The cardiovascular pharmacology of snake venoms from Papua New Guinea and Australia
Papua New Guinean (PNG) snakes produce a wide range of toxins that affect different organ systems. Besides the neurological effects and toxic potential on muscles and the blood-clotting cascade, the venoms of PNG snakes are also known to affect the cardiovascular system. Patients bitten by PNG snakes frequently collapse early and show cardiac rhythmic disturbances that are thought to be due to direct cardiotoxic effects. In addition, other threatening cardiovascular events such as extreme lowering or raising of heart rate or blood pressure have been observed after PNG snake bites, underlining the cardiotoxic potential of PNG snake venoms. We are especially interested in the cardiovascular pharmacology of Papuan taipan (Oxyuranus scutellatus canni) and PNG small-eyed snake (Micropechis ikaheka) venoms, as well as in Australian taipan (Oxyuranus scutellatus) venom. Our research aims to elucidate the mechanism of cardiotoxicity using isolated cardiovascular tissues in vitro and in integrated preparations in vivo. The effectiveness of antivenom from CSL or Costa Rica will be compared against cardiovascular responses to particular snake venoms. In doing so, further insights into the action of these venoms will be gleaned, providing avenues for novel drug discovery, as well as improvement in the treatment of envenomation.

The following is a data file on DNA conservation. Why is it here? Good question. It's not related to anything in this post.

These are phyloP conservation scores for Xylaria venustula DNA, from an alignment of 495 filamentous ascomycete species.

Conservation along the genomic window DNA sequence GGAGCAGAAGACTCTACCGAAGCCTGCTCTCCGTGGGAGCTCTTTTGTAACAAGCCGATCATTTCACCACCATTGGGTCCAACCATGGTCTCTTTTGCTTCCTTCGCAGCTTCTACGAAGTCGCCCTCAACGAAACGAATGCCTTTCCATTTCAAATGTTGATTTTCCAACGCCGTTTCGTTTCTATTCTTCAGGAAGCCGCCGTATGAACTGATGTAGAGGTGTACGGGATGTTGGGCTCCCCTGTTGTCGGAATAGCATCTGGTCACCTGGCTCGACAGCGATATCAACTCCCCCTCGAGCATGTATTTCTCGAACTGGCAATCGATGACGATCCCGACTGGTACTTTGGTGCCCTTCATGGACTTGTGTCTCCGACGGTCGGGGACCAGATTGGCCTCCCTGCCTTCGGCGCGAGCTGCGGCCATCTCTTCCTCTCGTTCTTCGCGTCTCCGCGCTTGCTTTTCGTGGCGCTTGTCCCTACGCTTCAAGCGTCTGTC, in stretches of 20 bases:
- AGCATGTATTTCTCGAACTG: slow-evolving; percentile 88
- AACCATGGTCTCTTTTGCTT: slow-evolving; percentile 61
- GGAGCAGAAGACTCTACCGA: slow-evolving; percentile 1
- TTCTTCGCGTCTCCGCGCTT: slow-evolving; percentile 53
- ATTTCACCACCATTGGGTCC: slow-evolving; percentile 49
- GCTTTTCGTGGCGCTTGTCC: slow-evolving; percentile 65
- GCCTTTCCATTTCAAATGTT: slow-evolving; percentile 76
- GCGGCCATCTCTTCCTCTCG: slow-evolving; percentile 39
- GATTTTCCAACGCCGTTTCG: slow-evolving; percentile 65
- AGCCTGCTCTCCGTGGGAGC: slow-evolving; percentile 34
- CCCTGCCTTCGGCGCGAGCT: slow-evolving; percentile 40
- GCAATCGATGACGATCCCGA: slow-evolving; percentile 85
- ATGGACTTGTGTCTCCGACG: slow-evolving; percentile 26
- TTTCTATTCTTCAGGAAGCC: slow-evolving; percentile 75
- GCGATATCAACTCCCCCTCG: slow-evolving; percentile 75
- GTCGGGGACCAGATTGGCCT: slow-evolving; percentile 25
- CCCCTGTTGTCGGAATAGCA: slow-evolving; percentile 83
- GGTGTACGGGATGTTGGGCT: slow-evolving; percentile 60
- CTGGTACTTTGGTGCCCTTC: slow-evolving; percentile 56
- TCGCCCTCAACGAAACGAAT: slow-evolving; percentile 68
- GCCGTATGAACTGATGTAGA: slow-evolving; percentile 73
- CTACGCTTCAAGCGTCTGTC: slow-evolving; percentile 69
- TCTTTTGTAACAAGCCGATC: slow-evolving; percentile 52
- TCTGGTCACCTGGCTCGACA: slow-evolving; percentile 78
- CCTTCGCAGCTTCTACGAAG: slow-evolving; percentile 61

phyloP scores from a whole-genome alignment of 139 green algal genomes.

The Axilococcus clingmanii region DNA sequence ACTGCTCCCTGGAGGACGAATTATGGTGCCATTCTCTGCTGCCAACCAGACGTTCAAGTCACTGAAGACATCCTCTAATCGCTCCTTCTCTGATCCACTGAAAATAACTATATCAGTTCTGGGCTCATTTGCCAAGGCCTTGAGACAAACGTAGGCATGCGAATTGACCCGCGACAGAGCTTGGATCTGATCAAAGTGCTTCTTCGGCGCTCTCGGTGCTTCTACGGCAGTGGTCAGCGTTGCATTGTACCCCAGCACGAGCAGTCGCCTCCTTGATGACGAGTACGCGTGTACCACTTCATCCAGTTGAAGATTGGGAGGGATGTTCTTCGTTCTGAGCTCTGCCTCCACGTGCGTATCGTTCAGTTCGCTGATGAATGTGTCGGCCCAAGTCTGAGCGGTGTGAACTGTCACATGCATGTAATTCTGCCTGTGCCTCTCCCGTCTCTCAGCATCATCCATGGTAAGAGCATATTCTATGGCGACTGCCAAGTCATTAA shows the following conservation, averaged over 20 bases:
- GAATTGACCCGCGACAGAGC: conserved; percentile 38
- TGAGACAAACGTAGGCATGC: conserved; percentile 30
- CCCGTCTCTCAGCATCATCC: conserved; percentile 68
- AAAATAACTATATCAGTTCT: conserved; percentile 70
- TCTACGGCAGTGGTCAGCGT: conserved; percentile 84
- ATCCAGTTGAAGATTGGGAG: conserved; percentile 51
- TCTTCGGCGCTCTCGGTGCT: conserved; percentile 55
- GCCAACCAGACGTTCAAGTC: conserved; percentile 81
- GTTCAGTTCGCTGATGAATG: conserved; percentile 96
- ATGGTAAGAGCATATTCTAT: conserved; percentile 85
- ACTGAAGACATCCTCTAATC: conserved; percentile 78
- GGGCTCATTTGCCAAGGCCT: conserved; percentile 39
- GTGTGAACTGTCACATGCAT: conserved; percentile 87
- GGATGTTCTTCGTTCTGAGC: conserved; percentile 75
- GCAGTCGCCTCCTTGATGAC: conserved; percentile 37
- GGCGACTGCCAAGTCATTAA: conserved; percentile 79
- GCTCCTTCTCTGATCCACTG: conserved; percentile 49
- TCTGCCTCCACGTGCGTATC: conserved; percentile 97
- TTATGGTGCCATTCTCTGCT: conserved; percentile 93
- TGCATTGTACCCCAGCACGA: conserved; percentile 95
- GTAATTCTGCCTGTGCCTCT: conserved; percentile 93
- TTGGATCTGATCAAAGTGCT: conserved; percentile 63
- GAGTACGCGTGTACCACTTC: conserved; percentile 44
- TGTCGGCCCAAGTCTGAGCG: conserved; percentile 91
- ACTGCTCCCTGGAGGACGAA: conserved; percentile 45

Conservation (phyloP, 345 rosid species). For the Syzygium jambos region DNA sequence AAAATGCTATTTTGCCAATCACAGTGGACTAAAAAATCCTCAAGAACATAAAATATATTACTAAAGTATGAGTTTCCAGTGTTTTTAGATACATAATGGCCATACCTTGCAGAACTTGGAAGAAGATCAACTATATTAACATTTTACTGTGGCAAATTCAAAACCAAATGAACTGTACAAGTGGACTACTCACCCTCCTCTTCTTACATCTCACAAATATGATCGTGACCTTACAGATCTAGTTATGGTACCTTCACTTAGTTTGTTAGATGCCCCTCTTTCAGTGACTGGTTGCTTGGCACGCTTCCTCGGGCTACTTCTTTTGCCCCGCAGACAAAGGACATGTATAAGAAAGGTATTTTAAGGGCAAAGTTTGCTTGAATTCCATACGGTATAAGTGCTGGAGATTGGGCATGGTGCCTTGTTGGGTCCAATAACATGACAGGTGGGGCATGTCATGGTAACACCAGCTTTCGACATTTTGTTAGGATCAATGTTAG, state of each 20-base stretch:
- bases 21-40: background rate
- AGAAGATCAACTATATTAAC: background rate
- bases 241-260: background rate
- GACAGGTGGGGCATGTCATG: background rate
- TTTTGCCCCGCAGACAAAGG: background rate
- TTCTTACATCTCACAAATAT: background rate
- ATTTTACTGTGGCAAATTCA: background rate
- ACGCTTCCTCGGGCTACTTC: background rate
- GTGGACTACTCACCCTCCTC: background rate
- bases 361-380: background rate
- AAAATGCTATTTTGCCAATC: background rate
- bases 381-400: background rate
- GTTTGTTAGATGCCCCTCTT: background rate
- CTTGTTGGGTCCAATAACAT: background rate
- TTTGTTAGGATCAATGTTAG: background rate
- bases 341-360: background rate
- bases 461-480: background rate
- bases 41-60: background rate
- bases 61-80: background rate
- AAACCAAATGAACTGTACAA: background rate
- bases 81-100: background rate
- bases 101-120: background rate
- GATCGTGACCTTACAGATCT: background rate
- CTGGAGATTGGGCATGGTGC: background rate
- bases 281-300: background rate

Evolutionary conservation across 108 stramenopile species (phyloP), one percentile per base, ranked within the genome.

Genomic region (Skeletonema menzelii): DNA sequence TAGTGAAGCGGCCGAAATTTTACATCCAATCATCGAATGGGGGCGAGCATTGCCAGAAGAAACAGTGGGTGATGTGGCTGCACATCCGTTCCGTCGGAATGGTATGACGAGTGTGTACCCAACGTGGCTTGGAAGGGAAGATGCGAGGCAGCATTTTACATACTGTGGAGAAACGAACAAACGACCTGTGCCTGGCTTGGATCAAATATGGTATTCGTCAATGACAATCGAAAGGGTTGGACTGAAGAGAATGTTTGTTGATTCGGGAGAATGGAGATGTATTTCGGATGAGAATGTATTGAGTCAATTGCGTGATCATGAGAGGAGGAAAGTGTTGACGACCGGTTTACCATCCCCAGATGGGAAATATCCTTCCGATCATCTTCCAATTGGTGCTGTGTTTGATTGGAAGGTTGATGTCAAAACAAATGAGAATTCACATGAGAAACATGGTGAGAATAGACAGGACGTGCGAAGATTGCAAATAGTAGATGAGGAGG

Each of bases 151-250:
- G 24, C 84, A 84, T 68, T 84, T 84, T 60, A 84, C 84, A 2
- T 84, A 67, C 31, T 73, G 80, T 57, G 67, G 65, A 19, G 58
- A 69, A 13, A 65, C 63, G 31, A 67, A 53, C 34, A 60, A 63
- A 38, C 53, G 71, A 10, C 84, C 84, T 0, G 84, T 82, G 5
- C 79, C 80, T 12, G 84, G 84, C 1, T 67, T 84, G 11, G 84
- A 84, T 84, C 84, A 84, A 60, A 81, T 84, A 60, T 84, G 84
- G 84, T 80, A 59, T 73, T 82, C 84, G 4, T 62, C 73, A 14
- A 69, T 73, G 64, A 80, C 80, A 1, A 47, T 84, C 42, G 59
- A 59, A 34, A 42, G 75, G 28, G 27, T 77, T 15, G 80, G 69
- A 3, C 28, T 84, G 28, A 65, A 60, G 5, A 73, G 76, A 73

This research is in collaboration with the Australian Venom Research Unit.
Faculty Research Themes
School Research Themes
For further information about this research, please contact the research group leader.